They also said Texas had the legal authority to deploy the buoys because illegal crossings by migrants and the smuggling of drugs from Mexico constituted an invasion, which Abbott had the power, they argued, to declare and combat under the US Constitution, without oversight.

"Whether and when an 'invasion' occurs is a matter of foreign policy and national defense, which the Constitution specifically commits to the federal government," DOJ lawyers argued.

Ezra said the question of an invasion was for the political branches to decide, not the courts.

On Wednesday evening, Mayor Eric Adams told a town hall meeting in Manhattan that the ongoing migrant crisis "will destroy New York City".

"What happened? It started with a madman down in Texas, decided he wanted to bus people up to New York City," Adams said, a reference to Abbott sending migrants on buses to New York, Los Angeles and other cities. 

The New York Times reported Thursday that the number of migrants offered free passage from Texas over the past year is a fraction of those who regularly make their way from the southern border to cities around the country.

According to demographers' estimates, of roughly 11 million undocumented immigrants living in all states, most began their new lives with a trip from a border city or airport usually paid for by a relative, an aid group or their own savings, not the Texas governor, the Times said.

Adams said more than 110,000 asylum seekers have arrived in the city since April 2022. 

He said the crisis is financially crippling and is creating a $12 billion budget deficit. "We have to feed, clothe, house, educate the children, wash their laundry sheets, give them everything they need, healthcare," Adams said.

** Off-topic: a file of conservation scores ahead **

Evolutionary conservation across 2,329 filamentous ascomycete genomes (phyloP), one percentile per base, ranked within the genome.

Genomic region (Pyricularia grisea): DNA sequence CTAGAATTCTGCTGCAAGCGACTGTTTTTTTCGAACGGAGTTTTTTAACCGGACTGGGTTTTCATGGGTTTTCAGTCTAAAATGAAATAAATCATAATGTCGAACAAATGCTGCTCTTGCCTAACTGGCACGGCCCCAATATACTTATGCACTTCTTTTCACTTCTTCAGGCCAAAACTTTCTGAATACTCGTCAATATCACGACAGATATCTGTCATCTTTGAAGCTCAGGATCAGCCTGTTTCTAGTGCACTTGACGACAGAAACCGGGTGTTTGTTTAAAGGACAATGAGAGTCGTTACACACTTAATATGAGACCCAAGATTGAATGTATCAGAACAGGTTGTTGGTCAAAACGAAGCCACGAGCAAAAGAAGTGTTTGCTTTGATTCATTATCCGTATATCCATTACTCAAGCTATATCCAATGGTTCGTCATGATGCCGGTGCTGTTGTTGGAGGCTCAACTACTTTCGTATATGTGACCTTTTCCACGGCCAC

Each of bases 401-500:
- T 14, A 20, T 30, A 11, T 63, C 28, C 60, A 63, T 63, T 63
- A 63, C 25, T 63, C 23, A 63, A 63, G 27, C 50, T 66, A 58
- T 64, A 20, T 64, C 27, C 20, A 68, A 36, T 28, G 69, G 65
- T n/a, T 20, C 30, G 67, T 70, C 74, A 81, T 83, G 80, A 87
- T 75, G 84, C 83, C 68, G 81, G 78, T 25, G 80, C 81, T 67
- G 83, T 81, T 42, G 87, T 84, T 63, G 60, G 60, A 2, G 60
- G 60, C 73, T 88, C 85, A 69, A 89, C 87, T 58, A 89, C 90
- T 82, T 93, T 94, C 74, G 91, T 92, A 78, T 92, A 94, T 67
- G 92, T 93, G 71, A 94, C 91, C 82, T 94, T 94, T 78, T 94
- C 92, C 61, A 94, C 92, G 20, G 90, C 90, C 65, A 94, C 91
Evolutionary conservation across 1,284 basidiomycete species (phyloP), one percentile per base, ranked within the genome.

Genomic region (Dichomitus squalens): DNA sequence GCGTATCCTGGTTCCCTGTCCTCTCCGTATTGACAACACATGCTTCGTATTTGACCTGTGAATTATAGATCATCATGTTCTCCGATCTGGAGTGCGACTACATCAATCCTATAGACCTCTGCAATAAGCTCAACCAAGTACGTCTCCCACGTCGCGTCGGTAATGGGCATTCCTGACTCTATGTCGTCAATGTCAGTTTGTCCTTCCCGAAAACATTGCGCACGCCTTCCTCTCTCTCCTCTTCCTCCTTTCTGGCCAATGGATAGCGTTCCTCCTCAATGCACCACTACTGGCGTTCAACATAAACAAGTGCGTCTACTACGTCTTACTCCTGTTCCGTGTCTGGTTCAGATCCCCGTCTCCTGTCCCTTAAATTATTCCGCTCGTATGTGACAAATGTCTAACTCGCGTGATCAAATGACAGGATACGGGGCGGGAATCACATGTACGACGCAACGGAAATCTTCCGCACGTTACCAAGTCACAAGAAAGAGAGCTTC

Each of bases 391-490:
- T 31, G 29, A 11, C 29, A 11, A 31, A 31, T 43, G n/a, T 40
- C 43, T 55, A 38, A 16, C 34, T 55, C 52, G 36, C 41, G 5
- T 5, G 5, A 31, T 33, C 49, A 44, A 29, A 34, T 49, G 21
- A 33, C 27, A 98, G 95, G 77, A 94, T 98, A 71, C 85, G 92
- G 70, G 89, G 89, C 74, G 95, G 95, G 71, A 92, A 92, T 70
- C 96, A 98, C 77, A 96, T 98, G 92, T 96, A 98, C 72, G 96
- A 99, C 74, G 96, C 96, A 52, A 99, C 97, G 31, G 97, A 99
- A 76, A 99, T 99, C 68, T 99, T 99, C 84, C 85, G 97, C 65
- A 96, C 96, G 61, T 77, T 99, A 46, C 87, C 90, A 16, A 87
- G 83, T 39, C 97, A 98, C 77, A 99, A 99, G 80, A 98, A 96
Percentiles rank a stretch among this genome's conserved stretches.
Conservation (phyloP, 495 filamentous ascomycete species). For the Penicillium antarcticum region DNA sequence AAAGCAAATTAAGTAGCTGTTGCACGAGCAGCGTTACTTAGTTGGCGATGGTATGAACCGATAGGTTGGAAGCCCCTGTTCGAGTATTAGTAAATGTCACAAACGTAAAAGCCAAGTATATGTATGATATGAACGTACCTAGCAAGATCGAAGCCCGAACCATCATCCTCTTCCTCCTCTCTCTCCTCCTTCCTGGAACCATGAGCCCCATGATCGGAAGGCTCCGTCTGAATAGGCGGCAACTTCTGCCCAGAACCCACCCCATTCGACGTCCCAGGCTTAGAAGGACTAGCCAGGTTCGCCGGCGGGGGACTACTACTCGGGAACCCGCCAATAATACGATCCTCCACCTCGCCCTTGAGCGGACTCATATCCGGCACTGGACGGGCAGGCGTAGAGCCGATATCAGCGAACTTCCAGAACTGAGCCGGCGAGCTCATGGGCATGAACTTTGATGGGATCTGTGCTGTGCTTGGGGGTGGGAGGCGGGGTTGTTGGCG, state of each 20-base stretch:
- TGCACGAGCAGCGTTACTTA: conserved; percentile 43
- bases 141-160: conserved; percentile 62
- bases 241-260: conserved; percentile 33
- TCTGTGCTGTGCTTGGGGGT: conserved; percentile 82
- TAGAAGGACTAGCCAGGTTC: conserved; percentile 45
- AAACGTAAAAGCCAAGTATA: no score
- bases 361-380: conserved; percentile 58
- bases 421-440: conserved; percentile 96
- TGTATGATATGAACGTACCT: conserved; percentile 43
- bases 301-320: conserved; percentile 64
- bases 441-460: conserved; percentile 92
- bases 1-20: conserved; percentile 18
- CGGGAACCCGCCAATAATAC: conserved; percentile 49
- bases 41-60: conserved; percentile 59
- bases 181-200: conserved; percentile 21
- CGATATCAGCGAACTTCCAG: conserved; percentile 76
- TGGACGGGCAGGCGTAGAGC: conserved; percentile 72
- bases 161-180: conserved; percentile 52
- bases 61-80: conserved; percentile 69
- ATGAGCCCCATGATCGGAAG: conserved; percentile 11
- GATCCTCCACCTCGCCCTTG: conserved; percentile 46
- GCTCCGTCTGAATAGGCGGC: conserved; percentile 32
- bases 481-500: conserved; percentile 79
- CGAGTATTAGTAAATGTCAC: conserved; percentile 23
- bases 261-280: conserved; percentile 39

Nearly 60,000 migrants occupy beds in traditional city shelters and in more than 200 emergency sites, according to city officials. 

Adams said the asylum seekers were coming from Venezuela, but now they are from Ecuador; Russian speakers are coming through Mexico,  as are migrants from West Africa.

"Let me tell you something, New Yorkers. Never in my life have I had a problem that I did not see an ending to. I don't see an ending to this," Adams said. 

"The city we knew, we're about to lose, and we are all in this together, all of us."

The Legal Aid Society and the Coalition for the Homeless called the mayor's comments "reckless and unproductive fearmongering''.

Adams, a Democrat in his second year in office, has clashed with leading members of his party over the migrant crisis. He has criticized President Joe Biden and Governor Kathy Hochul for failing to help the city handle the asylum seekers and pleaded for additional funding and expedited work permits.

Hochul said during a discussion Thursday that the state can't "house the entire world" and said the answer lies in Washington.

As New York City students returned to school on Thursday, city officials said that about 20,000 migrant children were expected to join them.